A doctor holding a point-of-care glucose test while talking with a little girl and her mother

FatCamera / iStock

Obesity may play a greater role in routine pediatric laboratory tests than previously thought, affecting how these tests should be interpreted. A study in The Journal of Clinical Endocrinology & Metabolism found that the condition affects 24 routine blood tests such as lipids, liver function, inflammation markers and iron—70% of the blood tests studied, according to the study’s first author, Victoria Higgins, PhD, of The Hospital for Sick Children and The University of Toronto in Canada.

The study is the first comprehensive analysis of obesity’s effects on routine blood tests in a large pediatric community cohort. “As clinical decisions are often guided by normative ranges based on a large healthy population, understanding how and which routine blood tests are affected by obesity is important to correctly interpret blood test results,” Higgins said in a statement.

Nearly 19% of all children in the United States are obese, putting youths at risk for host of conditions such as diabetes, high blood pressure, dyslipidemia, and sleep apnea. Higgins and her team recruited 1,332 healthy children and teens ages 5 to 19 from the greater Toronto area with body mass indexes (BMI) ranging from 13.4-65 kg/m2 to assess the influence of three adiposity measures on 35 common biochemical markers.

Investigators did a comparative analysis of serum biomarker levels in children with normal, overweight, and obese BMIs, looking at the association between each marker and BMI, waist circumference (WC), and waist-to-height ratio (WHtR z) scores. They also created reference intervals for all of the markers before and after removing the obese or overweight subjects.

“The most notable finding from our study was that the majority of the routinely assessed serum biomarkers measured were associated with weight status,” Higgins told CLN Stat. Adjusting for age and sex, 24 routine lab tests were significantly associated with BMI, WC and/or WHtR z-scores:

Bilirubin direct;

Bilirubin total;



Uric acid;

Alkaline phosphatase (ALP);

Alanine aminotransferase (ALT);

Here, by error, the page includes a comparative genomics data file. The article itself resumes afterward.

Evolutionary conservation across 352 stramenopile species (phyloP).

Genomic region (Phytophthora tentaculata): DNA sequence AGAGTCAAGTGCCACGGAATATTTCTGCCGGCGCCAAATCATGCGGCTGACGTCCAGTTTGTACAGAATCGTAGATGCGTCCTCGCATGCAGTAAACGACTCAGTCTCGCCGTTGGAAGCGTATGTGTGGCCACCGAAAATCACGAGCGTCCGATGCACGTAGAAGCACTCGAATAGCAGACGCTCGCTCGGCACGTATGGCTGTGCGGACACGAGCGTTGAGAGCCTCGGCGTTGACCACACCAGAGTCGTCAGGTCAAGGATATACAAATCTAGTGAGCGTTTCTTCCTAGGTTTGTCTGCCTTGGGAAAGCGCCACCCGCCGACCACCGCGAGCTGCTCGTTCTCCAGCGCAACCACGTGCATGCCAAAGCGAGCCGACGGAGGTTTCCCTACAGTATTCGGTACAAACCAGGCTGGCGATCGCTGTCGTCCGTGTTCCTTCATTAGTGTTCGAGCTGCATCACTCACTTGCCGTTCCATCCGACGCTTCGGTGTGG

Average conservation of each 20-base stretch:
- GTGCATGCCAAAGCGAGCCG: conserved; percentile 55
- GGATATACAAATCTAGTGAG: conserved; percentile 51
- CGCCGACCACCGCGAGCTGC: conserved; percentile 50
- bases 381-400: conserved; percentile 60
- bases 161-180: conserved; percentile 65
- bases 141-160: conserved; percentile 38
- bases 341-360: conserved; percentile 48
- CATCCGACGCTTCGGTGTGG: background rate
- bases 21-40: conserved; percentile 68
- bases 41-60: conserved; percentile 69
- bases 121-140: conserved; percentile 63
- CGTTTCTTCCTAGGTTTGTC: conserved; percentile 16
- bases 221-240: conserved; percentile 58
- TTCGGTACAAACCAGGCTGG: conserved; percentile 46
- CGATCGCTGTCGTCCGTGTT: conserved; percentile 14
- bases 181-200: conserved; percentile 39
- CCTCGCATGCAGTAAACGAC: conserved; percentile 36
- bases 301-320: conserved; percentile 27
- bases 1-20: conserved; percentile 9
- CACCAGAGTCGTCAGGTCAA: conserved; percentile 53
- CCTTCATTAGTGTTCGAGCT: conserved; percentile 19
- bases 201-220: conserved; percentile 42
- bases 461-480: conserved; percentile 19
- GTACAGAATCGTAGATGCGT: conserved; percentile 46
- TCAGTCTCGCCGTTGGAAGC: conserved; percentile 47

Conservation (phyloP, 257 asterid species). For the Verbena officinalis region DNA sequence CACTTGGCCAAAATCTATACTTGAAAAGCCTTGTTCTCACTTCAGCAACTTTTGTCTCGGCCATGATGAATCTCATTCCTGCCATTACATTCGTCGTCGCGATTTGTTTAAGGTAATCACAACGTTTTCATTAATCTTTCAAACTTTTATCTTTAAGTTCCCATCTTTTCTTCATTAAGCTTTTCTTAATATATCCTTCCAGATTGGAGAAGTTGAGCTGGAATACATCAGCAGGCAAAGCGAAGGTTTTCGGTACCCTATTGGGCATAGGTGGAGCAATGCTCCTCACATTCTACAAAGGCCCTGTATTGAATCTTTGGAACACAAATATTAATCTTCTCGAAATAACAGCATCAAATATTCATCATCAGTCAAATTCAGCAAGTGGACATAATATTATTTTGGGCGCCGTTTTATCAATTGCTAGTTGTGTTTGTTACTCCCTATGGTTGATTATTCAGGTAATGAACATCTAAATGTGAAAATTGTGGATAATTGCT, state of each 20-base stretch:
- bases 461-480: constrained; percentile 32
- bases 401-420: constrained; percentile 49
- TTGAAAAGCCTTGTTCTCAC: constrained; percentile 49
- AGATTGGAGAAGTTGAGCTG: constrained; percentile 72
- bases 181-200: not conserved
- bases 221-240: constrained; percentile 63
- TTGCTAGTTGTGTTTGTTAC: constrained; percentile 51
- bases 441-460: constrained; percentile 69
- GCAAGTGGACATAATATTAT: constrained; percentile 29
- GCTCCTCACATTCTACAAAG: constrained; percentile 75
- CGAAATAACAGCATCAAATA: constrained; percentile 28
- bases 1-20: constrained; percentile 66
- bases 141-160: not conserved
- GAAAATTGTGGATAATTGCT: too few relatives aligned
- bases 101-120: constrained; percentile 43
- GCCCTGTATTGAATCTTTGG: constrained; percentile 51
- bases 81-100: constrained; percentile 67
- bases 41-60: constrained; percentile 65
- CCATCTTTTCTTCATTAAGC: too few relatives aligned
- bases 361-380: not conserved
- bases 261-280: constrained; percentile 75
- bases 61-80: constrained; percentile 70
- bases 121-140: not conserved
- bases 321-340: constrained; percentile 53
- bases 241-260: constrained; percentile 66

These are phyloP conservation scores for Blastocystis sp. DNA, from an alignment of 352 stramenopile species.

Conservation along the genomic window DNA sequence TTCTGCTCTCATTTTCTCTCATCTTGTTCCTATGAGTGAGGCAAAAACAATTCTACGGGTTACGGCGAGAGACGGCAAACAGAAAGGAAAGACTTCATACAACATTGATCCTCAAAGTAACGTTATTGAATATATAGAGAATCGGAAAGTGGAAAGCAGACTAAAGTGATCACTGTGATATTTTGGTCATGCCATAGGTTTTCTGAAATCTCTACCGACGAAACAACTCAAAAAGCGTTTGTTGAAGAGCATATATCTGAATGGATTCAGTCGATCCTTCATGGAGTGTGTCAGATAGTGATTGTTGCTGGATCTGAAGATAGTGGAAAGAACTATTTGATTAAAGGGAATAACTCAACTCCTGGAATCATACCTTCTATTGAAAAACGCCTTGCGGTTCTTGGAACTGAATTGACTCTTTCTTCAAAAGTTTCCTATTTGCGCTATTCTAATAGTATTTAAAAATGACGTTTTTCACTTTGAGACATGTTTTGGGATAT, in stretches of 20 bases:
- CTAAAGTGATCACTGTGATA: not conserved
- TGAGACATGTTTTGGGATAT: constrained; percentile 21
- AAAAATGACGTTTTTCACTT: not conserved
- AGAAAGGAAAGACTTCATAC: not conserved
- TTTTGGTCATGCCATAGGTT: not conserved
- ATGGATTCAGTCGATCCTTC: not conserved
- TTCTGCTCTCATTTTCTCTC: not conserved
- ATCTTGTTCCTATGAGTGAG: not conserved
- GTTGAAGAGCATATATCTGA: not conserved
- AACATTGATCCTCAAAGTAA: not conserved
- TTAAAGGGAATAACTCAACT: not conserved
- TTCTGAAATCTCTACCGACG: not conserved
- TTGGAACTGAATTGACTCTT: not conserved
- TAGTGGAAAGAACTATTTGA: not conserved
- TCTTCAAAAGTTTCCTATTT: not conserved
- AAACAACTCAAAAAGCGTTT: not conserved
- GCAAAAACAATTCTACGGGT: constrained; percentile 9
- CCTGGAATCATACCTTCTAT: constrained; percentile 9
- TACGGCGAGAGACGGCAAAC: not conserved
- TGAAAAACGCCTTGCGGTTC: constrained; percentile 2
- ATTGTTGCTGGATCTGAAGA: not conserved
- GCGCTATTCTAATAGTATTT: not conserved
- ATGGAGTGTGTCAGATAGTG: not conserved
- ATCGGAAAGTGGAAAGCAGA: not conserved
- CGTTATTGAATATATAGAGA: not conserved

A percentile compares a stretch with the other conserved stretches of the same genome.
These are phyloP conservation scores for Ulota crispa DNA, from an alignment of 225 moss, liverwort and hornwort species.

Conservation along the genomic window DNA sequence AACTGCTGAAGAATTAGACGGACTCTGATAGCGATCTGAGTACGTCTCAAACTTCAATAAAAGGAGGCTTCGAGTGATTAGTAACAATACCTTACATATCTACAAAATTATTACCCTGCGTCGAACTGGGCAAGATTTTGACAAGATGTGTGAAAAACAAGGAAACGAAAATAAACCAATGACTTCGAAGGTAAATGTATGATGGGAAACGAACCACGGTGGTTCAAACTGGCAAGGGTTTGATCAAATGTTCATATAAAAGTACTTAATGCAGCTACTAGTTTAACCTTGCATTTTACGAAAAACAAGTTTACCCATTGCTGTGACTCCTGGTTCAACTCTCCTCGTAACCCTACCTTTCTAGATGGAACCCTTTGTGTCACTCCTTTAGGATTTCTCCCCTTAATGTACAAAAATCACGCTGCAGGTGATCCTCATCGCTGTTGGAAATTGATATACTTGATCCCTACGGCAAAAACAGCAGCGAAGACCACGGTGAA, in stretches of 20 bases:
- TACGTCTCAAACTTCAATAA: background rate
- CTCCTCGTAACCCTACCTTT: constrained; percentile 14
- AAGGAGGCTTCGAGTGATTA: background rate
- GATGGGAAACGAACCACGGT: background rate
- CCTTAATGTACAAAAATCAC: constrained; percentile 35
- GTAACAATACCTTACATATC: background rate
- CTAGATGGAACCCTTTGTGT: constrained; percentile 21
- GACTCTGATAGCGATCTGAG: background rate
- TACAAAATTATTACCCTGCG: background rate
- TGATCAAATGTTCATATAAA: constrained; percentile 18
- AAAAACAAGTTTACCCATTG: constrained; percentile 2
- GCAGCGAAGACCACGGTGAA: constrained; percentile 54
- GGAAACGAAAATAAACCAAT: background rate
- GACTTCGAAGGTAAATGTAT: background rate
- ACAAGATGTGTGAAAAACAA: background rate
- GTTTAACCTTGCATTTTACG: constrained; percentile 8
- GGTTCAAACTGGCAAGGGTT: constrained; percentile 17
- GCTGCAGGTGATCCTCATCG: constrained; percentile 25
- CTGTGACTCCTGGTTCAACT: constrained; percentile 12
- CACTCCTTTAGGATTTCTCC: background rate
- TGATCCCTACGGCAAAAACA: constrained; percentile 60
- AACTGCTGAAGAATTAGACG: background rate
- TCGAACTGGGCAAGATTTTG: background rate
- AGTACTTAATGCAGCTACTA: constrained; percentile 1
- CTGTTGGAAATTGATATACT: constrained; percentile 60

Aspartate aminotransferase (AST);

Apolipoprotein A1 (apoA1);


Cholinesterase (ChE);

Gamma-glutamyl transferase (GGT);

Lactate dehydrogenase (LDH);


High-density lipoprotein cholesterol (HDL-C);


Complement component 3 (C3);

Complement component 4 (C4);

High-sensitivity C-reactive protein (hsCRP);



Total protein;



Thirteen of the markers differed significantly among the three BMI categories: ALT, apoB, C3, C4, ChE, hsCRP, GGT, haptoglobin, HDL-C, iron, transferrin, triglycerides, and uric acid. Of these, the researchers particularly did not expect that haptoglobin, transferrin, iron, and uric acid would have been affected by obesity, according to Higgins.

Investigators also discovered that there was a profound sex difference in the effect of obesity on some routinely assessed biomarkers. “For example, ALT increased and HDL-C decreased in males with increasing obesity, but not in females,” said Higgins.

Investigators could not confirm whether these altered levels reflect indolent disease. Clinicians, however, should be aware of the effect of weight status on several laboratory tests, cautioned Higgins. Laboratory professionals in the meantime should be aware of their patient populations and the impact BMI can have on the normal levels of routine blood tests. “It is important to understand these effects when communicating with physicians to provide appropriate guidance,” she added.

Future research involves looking into these altered biomarker levels, and what they mean for obese individuals in terms of health or disease. “This is important to determine how best these individuals should be included in reference populations used to establish reference intervals or if reference intervals should be stratified by BMI to represent people with obesity who would have a different normal range of values,” Higgins said.

She would also like to explore what the effect would be on disease classification and patient outcomes if BMI-stratified reference intervals for some routine biomarkers were implemented in the clinical setting.